A very late scripture-play is "A newe merry and witte comedie or enterlude, newlie imprinted treating the history of Jacob and Esau," &c. for H. Bynneman, 1568. 4to. bl. lett. But this play had appeared in queen Mary's reign, "An enterlude vpon the history of Jacobe and Esawe," &c. Licensed to Henry Sutton, in 1557. Registr. Station. A. fol. 23 a. It is certain, however, that the fashion of religious interludes was not entirely discontinued in the reign of queen Elizabeth; for I find licensed to T. Hackett in 1561, "A newe enterlude of the ij synnes of kynge Dauyde." Ibid. fol. 75 a. And to Pickeringe in 1560-1, the play of queen Esther. Ibid. fol. 62 b. Again, there is licensed to T. Colwell, in 1565, "A playe of the story of kyng Darius from Esdras." Ibid. fol. 133 b. Also, "A pleasaunte recytall worthy of the readinge contaynyge the effecte of iij worthye squyres of Daryus the kinge of Persia," licensed to Griffiths in 1565. Ibid. fol. 132 b. Often reprinted. And in 1566, John Charlewood is licensed to print "An enterlude of the repentance of Mary Magdalen." Ibid. fol. 152 a. Of this piece I have cited an ancient manuscript. Also, not to multiply instances, Colwell in 1568 is licensed to print "The playe of Susanna." Ibid. fol. 176 a. Ballads on scripture subjects are now innu

merable. Peele's David and Bathsheba is a remain of the fashion of scripture. plays. I have mentioned the play of Holofernes acted at Hatfield in 1556. Life of Sir Thomas Pope, p. 87. In 1556, was printed "A ballet intituled the historye of Judith and Holyfernes." Registr. ut supr. fol. 154 b. And Registr. B. fol. 227. In Hearne's Manuscript Collectanea there is a licence dated 1571, from the queen, directed to the officers of Middlesex, permitting one John Swinton Powlter," to have and use some playes and games at or uppon nine severall sondaies," within the said county. And because greate resorte of people is lyke to come thereunto, he is required, for the preservation of the peace, and for the sake of good order, to take with him four or five discreet and substantial men of those places where the games shall be put in practice, to superintend duringe the contynuance of the games or playes. Some of the exhibitions are then specified, such as Shotinge with the brode arrowe, The lepping for men, The pitchynge of the barre, and the like. But then follows this very general clause, " With all suche other games, as haue at anye time heretofore or now be lycensed, used, or played." Coll. MSS. Hearne, tom. Ixi. p. 78. One wishes to know, whether any interludes, and whether religious or profane, were included in this instrument.

+[Opposite sects, as Romanists and protestants, often adopt each other's arguments. See Bayle's Dict.-ASHBY.]


English Language begins to be cultivated. Earliest book of Criticism in English. Examined. Soon followed by others. Early critical systems of the French and Italians. New and superb editions of Gower and Lydgate. Chaucer's monument erected in Westminster Abbey. Chaucer esteemed by the Reformers.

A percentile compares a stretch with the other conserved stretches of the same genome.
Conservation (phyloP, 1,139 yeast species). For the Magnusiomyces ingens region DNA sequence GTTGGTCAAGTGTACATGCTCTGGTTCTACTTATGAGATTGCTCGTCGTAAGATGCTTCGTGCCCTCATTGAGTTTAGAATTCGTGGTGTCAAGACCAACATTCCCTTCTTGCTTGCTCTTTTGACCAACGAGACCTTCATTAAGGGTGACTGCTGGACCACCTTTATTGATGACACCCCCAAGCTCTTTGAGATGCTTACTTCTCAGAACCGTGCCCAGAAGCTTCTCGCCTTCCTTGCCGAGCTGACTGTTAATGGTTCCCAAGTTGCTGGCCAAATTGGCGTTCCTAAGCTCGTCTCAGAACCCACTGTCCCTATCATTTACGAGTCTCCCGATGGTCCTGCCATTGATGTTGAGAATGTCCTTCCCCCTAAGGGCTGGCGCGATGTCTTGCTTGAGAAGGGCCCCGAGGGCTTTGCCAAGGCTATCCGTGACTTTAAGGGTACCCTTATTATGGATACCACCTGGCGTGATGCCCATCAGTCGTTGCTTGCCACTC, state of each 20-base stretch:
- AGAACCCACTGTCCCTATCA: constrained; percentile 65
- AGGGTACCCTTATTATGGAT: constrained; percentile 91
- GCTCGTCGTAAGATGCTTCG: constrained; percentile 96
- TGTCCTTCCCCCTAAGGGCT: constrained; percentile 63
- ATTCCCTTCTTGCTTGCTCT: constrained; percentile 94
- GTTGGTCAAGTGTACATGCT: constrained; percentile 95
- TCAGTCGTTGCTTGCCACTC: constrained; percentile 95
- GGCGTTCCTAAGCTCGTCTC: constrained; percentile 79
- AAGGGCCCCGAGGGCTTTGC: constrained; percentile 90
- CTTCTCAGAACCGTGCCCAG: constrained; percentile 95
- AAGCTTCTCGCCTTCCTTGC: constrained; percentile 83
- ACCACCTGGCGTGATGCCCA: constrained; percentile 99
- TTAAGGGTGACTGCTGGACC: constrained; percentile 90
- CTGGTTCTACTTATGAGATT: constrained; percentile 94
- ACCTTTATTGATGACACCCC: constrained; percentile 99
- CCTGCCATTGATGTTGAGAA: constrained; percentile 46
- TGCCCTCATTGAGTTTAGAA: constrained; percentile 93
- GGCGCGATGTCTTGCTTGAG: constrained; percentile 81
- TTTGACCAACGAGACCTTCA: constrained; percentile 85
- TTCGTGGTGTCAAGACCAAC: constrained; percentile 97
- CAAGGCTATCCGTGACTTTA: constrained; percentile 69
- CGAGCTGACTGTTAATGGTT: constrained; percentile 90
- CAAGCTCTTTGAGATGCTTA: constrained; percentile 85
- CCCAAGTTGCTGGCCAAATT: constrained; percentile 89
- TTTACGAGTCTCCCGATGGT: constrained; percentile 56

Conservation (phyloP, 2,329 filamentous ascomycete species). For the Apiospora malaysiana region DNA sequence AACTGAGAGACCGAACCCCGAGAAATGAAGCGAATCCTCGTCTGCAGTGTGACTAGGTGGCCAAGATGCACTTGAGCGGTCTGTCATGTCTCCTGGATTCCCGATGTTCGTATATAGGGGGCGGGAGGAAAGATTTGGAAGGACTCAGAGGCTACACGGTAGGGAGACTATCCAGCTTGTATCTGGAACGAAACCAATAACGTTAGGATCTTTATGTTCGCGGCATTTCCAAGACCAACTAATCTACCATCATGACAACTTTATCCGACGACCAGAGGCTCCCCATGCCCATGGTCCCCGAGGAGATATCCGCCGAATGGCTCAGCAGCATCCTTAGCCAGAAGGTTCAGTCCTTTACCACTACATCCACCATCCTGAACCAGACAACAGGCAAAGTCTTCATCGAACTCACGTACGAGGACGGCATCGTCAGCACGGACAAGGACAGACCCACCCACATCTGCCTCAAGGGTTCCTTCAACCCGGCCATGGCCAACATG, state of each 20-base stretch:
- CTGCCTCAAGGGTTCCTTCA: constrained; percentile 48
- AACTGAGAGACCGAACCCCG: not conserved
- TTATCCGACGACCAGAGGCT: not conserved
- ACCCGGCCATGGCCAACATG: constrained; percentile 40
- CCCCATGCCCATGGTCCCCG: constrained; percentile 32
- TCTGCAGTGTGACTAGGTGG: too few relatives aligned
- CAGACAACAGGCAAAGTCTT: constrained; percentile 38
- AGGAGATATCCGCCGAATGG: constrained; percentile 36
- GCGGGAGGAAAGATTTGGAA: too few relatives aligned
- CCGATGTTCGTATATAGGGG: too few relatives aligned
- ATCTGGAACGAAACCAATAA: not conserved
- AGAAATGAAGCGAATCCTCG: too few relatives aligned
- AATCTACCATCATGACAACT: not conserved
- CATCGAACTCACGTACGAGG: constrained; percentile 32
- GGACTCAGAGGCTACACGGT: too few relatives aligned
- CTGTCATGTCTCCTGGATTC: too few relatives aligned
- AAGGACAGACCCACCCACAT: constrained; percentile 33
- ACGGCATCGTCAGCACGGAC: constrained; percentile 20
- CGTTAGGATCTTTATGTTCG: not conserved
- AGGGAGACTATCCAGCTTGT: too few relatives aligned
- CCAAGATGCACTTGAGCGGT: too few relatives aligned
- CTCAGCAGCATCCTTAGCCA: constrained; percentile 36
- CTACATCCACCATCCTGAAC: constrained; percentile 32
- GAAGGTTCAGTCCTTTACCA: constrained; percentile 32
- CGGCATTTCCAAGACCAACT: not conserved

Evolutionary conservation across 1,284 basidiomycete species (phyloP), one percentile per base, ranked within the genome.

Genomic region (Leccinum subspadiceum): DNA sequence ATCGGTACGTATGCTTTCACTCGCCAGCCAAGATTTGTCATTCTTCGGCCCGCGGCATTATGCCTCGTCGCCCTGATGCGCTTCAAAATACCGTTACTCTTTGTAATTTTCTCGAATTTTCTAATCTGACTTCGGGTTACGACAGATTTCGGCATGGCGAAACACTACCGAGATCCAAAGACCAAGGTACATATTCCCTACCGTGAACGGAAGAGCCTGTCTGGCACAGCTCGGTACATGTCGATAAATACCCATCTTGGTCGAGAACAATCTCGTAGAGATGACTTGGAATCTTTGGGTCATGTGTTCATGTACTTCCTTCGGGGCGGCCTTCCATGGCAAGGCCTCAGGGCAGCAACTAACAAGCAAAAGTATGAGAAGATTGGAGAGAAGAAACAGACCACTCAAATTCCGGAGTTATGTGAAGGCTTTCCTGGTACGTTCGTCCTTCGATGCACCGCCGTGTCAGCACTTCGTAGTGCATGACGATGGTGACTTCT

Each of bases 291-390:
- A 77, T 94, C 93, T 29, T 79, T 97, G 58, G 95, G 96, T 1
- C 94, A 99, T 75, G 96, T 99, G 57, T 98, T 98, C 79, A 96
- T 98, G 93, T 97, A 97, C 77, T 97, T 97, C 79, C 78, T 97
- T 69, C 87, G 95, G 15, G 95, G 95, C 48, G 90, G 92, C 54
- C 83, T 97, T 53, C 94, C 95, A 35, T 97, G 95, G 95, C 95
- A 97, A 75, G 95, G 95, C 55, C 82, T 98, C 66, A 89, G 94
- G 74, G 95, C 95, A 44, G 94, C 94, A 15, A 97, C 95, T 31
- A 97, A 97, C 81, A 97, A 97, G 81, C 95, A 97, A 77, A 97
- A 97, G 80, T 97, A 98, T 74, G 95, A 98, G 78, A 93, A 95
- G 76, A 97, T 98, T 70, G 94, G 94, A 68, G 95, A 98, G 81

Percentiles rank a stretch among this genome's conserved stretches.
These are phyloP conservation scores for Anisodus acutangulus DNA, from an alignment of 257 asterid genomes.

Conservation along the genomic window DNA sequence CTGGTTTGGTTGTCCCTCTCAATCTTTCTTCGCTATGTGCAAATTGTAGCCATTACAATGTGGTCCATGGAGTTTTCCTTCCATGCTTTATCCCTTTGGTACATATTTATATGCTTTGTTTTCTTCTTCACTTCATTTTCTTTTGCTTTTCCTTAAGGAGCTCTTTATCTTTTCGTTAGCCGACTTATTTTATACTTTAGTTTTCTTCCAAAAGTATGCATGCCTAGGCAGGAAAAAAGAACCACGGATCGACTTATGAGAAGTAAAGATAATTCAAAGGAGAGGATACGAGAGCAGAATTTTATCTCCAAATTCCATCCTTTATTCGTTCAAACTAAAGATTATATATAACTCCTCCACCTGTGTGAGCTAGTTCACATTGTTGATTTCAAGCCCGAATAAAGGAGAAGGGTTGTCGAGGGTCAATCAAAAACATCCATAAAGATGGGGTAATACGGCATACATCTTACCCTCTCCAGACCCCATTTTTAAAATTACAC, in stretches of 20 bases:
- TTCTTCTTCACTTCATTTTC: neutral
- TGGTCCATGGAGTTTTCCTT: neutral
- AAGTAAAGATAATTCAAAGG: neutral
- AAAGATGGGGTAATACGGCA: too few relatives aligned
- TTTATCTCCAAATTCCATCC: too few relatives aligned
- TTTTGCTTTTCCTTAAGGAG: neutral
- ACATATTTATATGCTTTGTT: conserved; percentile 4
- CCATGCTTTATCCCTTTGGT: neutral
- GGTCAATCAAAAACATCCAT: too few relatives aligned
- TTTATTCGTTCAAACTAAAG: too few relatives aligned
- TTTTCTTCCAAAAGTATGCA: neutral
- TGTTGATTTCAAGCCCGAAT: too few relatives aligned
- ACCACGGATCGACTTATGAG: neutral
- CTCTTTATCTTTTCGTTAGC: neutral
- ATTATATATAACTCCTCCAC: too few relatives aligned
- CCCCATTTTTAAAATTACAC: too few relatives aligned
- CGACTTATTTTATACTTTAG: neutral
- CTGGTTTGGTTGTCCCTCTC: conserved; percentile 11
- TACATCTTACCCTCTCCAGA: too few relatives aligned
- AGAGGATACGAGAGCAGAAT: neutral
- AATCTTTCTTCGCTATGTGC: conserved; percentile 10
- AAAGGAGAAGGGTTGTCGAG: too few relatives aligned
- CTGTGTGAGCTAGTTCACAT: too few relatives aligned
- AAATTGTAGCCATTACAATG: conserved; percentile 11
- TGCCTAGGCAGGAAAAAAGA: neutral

Ir appears, however, that the cultivation of an English style began to be now regarded. At the general restoration of knowledge and taste, it was a great impediment to the progress of our language, that all the learned and ingenious, aiming at the character of erudition, wrote in Latin. English books were written only by the superficial and illiterate, at a time when judgement and genius should have been exerted in the nice and critical task of polishing a rude speech. Long Long after the invention of typography, our vernacular style, instead of being strengthened and refined by numerous compositions, was only corrupted with new barbarisms and affectations, for want of able and judicious writers in English. Unless we except sir Thomas More, whose DIALOGUE ON TRIBULATION, and HISTORY OF RICHARD THE THIRD were esteemed standards of style so low as the reign of James the First, Roger Ascham was perhaps the first of our scholars who ventured to break the shackles of Latinity, by publishing his TOXOPHILUS in English; chiefly with a view of giving a pure and correct model of English composition, or rather of showing how a subject might be treated with grace and propriety in English as well as in Latin. His own vindication of his conduct in attempting this great innovation is too sensible to be omitted, and reflects light on the revolutions of our poetry. "As for the Lattine or Greeke tongue, euerye thinge is so excellentlye done in Them, that none can do better. In the Englishe tongue contrary, euery thing in a maner so meanlye, both for the matter and handelinge, that no man can do worse. For therein the learned for the most part haue bene alwayes most redye to write. And they which had least hope in Lattine haue bene most bould in Englishe : when surelye euerye man that is most ready to talke, is not most able to write. He that will write well in any tongue, must folow this counsell of Aristotle; to speake as the common people do, to thinke as wise men do. And so shoulde euerye man vnderstand him, and the iudgement of wise men allowe him. Manye Englishe writers haue not done so; but vsinge straunge wordes, as Lattine, French, and Italian, do make all thinges darke and harde. Ones I communed with a man, which reasoned the Englishe tongue to be enriched and encreased thereby, sayinge, Who will not prayse that feast where a man shall drincke at a dinner both wyne, ale, and beere? Truly, quoth I, they be al good,